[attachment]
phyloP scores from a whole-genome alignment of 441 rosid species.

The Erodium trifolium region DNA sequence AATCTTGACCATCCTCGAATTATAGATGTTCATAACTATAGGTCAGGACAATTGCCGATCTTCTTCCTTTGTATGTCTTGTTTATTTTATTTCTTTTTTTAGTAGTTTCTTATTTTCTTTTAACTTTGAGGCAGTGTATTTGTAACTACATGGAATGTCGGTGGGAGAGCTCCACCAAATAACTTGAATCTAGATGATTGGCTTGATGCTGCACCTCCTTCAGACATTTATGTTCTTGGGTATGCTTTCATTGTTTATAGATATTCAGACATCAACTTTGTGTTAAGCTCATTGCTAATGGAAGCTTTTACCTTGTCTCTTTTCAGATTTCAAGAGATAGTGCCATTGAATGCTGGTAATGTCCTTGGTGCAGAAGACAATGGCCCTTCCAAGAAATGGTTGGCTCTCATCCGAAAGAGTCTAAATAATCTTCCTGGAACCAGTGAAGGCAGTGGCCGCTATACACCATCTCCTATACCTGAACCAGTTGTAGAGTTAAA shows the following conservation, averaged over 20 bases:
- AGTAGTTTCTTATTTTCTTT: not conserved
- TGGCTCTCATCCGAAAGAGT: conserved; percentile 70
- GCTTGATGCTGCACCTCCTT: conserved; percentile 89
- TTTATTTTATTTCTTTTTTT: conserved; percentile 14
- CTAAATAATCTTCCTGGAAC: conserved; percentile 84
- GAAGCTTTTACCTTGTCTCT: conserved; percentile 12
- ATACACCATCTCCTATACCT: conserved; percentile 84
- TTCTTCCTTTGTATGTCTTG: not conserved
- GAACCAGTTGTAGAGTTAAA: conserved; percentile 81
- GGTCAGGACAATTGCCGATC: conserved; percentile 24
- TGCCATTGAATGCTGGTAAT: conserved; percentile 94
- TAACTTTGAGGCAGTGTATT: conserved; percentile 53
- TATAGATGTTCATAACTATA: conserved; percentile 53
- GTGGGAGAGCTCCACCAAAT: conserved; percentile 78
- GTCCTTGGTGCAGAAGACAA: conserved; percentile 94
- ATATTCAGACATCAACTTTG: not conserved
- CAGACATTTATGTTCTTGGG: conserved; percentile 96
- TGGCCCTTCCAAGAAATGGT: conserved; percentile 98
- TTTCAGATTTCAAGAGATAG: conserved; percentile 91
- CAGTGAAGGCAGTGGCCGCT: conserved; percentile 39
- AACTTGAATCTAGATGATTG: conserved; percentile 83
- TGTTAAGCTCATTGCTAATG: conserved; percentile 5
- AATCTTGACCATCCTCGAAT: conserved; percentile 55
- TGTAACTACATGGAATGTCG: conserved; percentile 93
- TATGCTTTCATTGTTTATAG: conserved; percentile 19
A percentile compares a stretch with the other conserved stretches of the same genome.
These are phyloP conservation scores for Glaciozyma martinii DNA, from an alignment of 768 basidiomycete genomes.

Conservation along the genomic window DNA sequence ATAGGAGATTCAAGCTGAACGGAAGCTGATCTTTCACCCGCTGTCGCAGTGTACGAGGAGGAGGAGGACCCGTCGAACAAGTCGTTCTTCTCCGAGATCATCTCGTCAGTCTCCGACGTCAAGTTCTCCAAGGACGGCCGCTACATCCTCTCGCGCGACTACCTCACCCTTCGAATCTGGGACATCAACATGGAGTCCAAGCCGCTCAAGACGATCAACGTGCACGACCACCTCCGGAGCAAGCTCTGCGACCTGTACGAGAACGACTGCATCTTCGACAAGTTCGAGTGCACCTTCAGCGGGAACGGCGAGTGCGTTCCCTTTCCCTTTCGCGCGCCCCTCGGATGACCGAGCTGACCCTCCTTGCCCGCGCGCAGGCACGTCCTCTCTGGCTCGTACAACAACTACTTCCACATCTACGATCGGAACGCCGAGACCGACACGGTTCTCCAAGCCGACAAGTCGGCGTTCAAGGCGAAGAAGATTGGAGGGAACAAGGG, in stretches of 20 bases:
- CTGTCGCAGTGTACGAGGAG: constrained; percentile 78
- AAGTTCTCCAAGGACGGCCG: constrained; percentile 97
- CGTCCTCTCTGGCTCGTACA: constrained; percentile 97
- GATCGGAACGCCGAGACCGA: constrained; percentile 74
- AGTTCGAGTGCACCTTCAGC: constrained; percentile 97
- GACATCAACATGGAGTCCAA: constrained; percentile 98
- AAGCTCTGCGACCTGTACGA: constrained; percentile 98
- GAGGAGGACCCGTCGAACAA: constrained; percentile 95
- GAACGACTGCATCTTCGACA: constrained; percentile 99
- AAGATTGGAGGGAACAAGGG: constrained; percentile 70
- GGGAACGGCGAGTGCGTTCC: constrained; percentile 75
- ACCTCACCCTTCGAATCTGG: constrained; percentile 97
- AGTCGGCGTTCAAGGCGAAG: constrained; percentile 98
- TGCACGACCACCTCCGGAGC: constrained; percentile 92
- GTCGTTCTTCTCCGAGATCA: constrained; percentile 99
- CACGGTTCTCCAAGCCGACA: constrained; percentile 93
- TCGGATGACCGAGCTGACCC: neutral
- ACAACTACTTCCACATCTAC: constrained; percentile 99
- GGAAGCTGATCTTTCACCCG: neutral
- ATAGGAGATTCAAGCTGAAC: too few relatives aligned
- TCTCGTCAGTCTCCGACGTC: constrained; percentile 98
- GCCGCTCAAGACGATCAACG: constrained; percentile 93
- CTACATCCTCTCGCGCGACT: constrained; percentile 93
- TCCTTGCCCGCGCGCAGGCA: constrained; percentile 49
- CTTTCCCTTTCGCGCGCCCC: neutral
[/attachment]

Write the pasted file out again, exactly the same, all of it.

phyloP scores from a whole-genome alignment of 441 rosid species.

The Erodium trifolium region DNA sequence AATCTTGACCATCCTCGAATTATAGATGTTCATAACTATAGGTCAGGACAATTGCCGATCTTCTTCCTTTGTATGTCTTGTTTATTTTATTTCTTTTTTTAGTAGTTTCTTATTTTCTTTTAACTTTGAGGCAGTGTATTTGTAACTACATGGAATGTCGGTGGGAGAGCTCCACCAAATAACTTGAATCTAGATGATTGGCTTGATGCTGCACCTCCTTCAGACATTTATGTTCTTGGGTATGCTTTCATTGTTTATAGATATTCAGACATCAACTTTGTGTTAAGCTCATTGCTAATGGAAGCTTTTACCTTGTCTCTTTTCAGATTTCAAGAGATAGTGCCATTGAATGCTGGTAATGTCCTTGGTGCAGAAGACAATGGCCCTTCCAAGAAATGGTTGGCTCTCATCCGAAAGAGTCTAAATAATCTTCCTGGAACCAGTGAAGGCAGTGGCCGCTATACACCATCTCCTATACCTGAACCAGTTGTAGAGTTAAA shows the following conservation, averaged over 20 bases:
- AGTAGTTTCTTATTTTCTTT: not conserved
- TGGCTCTCATCCGAAAGAGT: conserved; percentile 70
- GCTTGATGCTGCACCTCCTT: conserved; percentile 89
- TTTATTTTATTTCTTTTTTT: conserved; percentile 14
- CTAAATAATCTTCCTGGAAC: conserved; percentile 84
- GAAGCTTTTACCTTGTCTCT: conserved; percentile 12
- ATACACCATCTCCTATACCT: conserved; percentile 84
- TTCTTCCTTTGTATGTCTTG: not conserved
- GAACCAGTTGTAGAGTTAAA: conserved; percentile 81
- GGTCAGGACAATTGCCGATC: conserved; percentile 24
- TGCCATTGAATGCTGGTAAT: conserved; percentile 94
- TAACTTTGAGGCAGTGTATT: conserved; percentile 53
- TATAGATGTTCATAACTATA: conserved; percentile 53
- GTGGGAGAGCTCCACCAAAT: conserved; percentile 78
- GTCCTTGGTGCAGAAGACAA: conserved; percentile 94
- ATATTCAGACATCAACTTTG: not conserved
- CAGACATTTATGTTCTTGGG: conserved; percentile 96
- TGGCCCTTCCAAGAAATGGT: conserved; percentile 98
- TTTCAGATTTCAAGAGATAG: conserved; percentile 91
- CAGTGAAGGCAGTGGCCGCT: conserved; percentile 39
- AACTTGAATCTAGATGATTG: conserved; percentile 83
- TGTTAAGCTCATTGCTAATG: conserved; percentile 5
- AATCTTGACCATCCTCGAAT: conserved; percentile 55
- TGTAACTACATGGAATGTCG: conserved; percentile 93
- TATGCTTTCATTGTTTATAG: conserved; percentile 19
A percentile compares a stretch with the other conserved stretches of the same genome.
These are phyloP conservation scores for Glaciozyma martinii DNA, from an alignment of 768 basidiomycete genomes.

Conservation along the genomic window DNA sequence ATAGGAGATTCAAGCTGAACGGAAGCTGATCTTTCACCCGCTGTCGCAGTGTACGAGGAGGAGGAGGACCCGTCGAACAAGTCGTTCTTCTCCGAGATCATCTCGTCAGTCTCCGACGTCAAGTTCTCCAAGGACGGCCGCTACATCCTCTCGCGCGACTACCTCACCCTTCGAATCTGGGACATCAACATGGAGTCCAAGCCGCTCAAGACGATCAACGTGCACGACCACCTCCGGAGCAAGCTCTGCGACCTGTACGAGAACGACTGCATCTTCGACAAGTTCGAGTGCACCTTCAGCGGGAACGGCGAGTGCGTTCCCTTTCCCTTTCGCGCGCCCCTCGGATGACCGAGCTGACCCTCCTTGCCCGCGCGCAGGCACGTCCTCTCTGGCTCGTACAACAACTACTTCCACATCTACGATCGGAACGCCGAGACCGACACGGTTCTCCAAGCCGACAAGTCGGCGTTCAAGGCGAAGAAGATTGGAGGGAACAAGGG, in stretches of 20 bases:
- CTGTCGCAGTGTACGAGGAG: constrained; percentile 78
- AAGTTCTCCAAGGACGGCCG: constrained; percentile 97
- CGTCCTCTCTGGCTCGTACA: constrained; percentile 97
- GATCGGAACGCCGAGACCGA: constrained; percentile 74
- AGTTCGAGTGCACCTTCAGC: constrained; percentile 97
- GACATCAACATGGAGTCCAA: constrained; percentile 98
- AAGCTCTGCGACCTGTACGA: constrained; percentile 98
- GAGGAGGACCCGTCGAACAA: constrained; percentile 95
- GAACGACTGCATCTTCGACA: constrained; percentile 99
- AAGATTGGAGGGAACAAGGG: constrained; percentile 70
- GGGAACGGCGAGTGCGTTCC: constrained; percentile 75
- ACCTCACCCTTCGAATCTGG: constrained; percentile 97
- AGTCGGCGTTCAAGGCGAAG: constrained; percentile 98
- TGCACGACCACCTCCGGAGC: constrained; percentile 92
- GTCGTTCTTCTCCGAGATCA: constrained; percentile 99
- CACGGTTCTCCAAGCCGACA: constrained; percentile 93
- TCGGATGACCGAGCTGACCC: neutral
- ACAACTACTTCCACATCTAC: constrained; percentile 99
- GGAAGCTGATCTTTCACCCG: neutral
- ATAGGAGATTCAAGCTGAAC: too few relatives aligned
- TCTCGTCAGTCTCCGACGTC: constrained; percentile 98
- GCCGCTCAAGACGATCAACG: constrained; percentile 93
- CTACATCCTCTCGCGCGACT: constrained; percentile 93
- TCCTTGCCCGCGCGCAGGCA: constrained; percentile 49
- CTTTCCCTTTCGCGCGCCCC: neutral